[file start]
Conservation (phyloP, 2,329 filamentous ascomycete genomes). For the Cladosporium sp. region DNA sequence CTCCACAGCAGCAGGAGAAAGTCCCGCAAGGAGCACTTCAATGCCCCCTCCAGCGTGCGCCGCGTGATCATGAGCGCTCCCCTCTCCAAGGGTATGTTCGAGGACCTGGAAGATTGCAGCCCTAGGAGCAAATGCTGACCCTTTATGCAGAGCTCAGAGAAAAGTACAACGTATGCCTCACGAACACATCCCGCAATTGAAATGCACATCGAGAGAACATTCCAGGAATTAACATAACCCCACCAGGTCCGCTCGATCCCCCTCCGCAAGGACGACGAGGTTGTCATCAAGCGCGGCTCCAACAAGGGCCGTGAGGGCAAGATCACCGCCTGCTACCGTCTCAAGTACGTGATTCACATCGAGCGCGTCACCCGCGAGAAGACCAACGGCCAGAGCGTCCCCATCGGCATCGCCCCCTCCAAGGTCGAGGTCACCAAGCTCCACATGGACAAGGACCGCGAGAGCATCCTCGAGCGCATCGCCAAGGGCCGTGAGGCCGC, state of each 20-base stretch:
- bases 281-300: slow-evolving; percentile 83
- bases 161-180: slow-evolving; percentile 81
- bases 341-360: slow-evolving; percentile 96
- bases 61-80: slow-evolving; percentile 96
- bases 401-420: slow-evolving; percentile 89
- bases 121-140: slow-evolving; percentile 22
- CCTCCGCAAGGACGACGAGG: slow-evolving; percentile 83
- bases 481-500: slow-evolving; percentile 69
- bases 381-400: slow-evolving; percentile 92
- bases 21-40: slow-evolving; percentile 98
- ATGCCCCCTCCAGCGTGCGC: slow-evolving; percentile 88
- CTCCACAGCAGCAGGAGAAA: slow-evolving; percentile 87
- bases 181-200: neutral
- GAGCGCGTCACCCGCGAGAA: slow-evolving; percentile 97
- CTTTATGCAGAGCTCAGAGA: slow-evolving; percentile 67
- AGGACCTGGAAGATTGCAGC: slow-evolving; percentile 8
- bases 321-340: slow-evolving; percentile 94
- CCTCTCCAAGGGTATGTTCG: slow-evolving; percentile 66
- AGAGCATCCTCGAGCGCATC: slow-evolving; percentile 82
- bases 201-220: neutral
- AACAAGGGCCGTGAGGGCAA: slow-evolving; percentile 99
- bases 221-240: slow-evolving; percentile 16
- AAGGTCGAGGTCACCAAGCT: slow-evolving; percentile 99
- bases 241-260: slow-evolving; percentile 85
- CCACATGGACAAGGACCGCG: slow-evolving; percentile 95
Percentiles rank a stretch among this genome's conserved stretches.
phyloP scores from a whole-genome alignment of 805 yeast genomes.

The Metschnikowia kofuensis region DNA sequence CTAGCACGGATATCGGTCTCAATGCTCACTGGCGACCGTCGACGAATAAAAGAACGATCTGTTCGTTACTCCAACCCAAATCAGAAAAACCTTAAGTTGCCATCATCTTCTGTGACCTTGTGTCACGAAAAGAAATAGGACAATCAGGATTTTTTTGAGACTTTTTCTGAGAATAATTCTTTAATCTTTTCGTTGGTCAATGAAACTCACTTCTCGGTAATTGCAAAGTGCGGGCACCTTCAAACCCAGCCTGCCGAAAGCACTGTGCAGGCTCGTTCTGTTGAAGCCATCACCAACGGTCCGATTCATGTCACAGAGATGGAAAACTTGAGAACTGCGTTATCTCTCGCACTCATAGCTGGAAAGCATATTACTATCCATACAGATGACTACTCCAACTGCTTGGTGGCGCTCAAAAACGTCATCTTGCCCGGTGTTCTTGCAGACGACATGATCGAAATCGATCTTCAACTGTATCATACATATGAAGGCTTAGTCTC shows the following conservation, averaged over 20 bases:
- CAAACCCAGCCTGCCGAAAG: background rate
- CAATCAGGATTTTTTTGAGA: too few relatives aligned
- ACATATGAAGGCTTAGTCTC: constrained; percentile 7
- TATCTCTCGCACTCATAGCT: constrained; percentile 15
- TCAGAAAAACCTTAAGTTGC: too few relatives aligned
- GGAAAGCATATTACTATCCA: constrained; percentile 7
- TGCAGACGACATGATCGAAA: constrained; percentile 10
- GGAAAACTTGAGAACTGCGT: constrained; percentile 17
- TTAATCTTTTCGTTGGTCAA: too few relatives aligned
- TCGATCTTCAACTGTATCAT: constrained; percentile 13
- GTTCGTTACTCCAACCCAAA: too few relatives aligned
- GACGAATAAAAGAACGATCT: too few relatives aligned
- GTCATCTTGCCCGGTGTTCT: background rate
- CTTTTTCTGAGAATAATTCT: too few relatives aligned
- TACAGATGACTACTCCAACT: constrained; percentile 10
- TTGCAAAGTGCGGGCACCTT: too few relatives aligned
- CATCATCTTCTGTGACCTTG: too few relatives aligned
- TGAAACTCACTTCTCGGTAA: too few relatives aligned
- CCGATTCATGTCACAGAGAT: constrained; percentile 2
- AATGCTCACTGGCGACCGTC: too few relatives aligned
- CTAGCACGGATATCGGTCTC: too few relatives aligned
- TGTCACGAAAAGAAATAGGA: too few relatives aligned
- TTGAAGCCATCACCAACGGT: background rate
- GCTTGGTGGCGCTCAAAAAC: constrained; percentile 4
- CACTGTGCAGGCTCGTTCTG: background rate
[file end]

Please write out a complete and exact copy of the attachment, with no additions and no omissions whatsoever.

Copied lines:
Conservation (phyloP, 2,329 filamentous ascomycete genomes). For the Cladosporium sp. region DNA sequence CTCCACAGCAGCAGGAGAAAGTCCCGCAAGGAGCACTTCAATGCCCCCTCCAGCGTGCGCCGCGTGATCATGAGCGCTCCCCTCTCCAAGGGTATGTTCGAGGACCTGGAAGATTGCAGCCCTAGGAGCAAATGCTGACCCTTTATGCAGAGCTCAGAGAAAAGTACAACGTATGCCTCACGAACACATCCCGCAATTGAAATGCACATCGAGAGAACATTCCAGGAATTAACATAACCCCACCAGGTCCGCTCGATCCCCCTCCGCAAGGACGACGAGGTTGTCATCAAGCGCGGCTCCAACAAGGGCCGTGAGGGCAAGATCACCGCCTGCTACCGTCTCAAGTACGTGATTCACATCGAGCGCGTCACCCGCGAGAAGACCAACGGCCAGAGCGTCCCCATCGGCATCGCCCCCTCCAAGGTCGAGGTCACCAAGCTCCACATGGACAAGGACCGCGAGAGCATCCTCGAGCGCATCGCCAAGGGCCGTGAGGCCGC, state of each 20-base stretch:
- bases 281-300: slow-evolving; percentile 83
- bases 161-180: slow-evolving; percentile 81
- bases 341-360: slow-evolving; percentile 96
- bases 61-80: slow-evolving; percentile 96
- bases 401-420: slow-evolving; percentile 89
- bases 121-140: slow-evolving; percentile 22
- CCTCCGCAAGGACGACGAGG: slow-evolving; percentile 83
- bases 481-500: slow-evolving; percentile 69
- bases 381-400: slow-evolving; percentile 92
- bases 21-40: slow-evolving; percentile 98
- ATGCCCCCTCCAGCGTGCGC: slow-evolving; percentile 88
- CTCCACAGCAGCAGGAGAAA: slow-evolving; percentile 87
- bases 181-200: neutral
- GAGCGCGTCACCCGCGAGAA: slow-evolving; percentile 97
- CTTTATGCAGAGCTCAGAGA: slow-evolving; percentile 67
- AGGACCTGGAAGATTGCAGC: slow-evolving; percentile 8
- bases 321-340: slow-evolving; percentile 94
- CCTCTCCAAGGGTATGTTCG: slow-evolving; percentile 66
- AGAGCATCCTCGAGCGCATC: slow-evolving; percentile 82
- bases 201-220: neutral
- AACAAGGGCCGTGAGGGCAA: slow-evolving; percentile 99
- bases 221-240: slow-evolving; percentile 16
- AAGGTCGAGGTCACCAAGCT: slow-evolving; percentile 99
- bases 241-260: slow-evolving; percentile 85
- CCACATGGACAAGGACCGCG: slow-evolving; percentile 95
Percentiles rank a stretch among this genome's conserved stretches.
phyloP scores from a whole-genome alignment of 805 yeast genomes.

The Metschnikowia kofuensis region DNA sequence CTAGCACGGATATCGGTCTCAATGCTCACTGGCGACCGTCGACGAATAAAAGAACGATCTGTTCGTTACTCCAACCCAAATCAGAAAAACCTTAAGTTGCCATCATCTTCTGTGACCTTGTGTCACGAAAAGAAATAGGACAATCAGGATTTTTTTGAGACTTTTTCTGAGAATAATTCTTTAATCTTTTCGTTGGTCAATGAAACTCACTTCTCGGTAATTGCAAAGTGCGGGCACCTTCAAACCCAGCCTGCCGAAAGCACTGTGCAGGCTCGTTCTGTTGAAGCCATCACCAACGGTCCGATTCATGTCACAGAGATGGAAAACTTGAGAACTGCGTTATCTCTCGCACTCATAGCTGGAAAGCATATTACTATCCATACAGATGACTACTCCAACTGCTTGGTGGCGCTCAAAAACGTCATCTTGCCCGGTGTTCTTGCAGACGACATGATCGAAATCGATCTTCAACTGTATCATACATATGAAGGCTTAGTCTC shows the following conservation, averaged over 20 bases:
- CAAACCCAGCCTGCCGAAAG: background rate
- CAATCAGGATTTTTTTGAGA: too few relatives aligned
- ACATATGAAGGCTTAGTCTC: constrained; percentile 7
- TATCTCTCGCACTCATAGCT: constrained; percentile 15
- TCAGAAAAACCTTAAGTTGC: too few relatives aligned
- GGAAAGCATATTACTATCCA: constrained; percentile 7
- TGCAGACGACATGATCGAAA: constrained; percentile 10
- GGAAAACTTGAGAACTGCGT: constrained; percentile 17
- TTAATCTTTTCGTTGGTCAA: too few relatives aligned
- TCGATCTTCAACTGTATCAT: constrained; percentile 13
- GTTCGTTACTCCAACCCAAA: too few relatives aligned
- GACGAATAAAAGAACGATCT: too few relatives aligned
- GTCATCTTGCCCGGTGTTCT: background rate
- CTTTTTCTGAGAATAATTCT: too few relatives aligned
- TACAGATGACTACTCCAACT: constrained; percentile 10
- TTGCAAAGTGCGGGCACCTT: too few relatives aligned
- CATCATCTTCTGTGACCTTG: too few relatives aligned
- TGAAACTCACTTCTCGGTAA: too few relatives aligned
- CCGATTCATGTCACAGAGAT: constrained; percentile 2
- AATGCTCACTGGCGACCGTC: too few relatives aligned
- CTAGCACGGATATCGGTCTC: too few relatives aligned
- TGTCACGAAAAGAAATAGGA: too few relatives aligned
- TTGAAGCCATCACCAACGGT: background rate
- GCTTGGTGGCGCTCAAAAAC: constrained; percentile 4
- CACTGTGCAGGCTCGTTCTG: background rate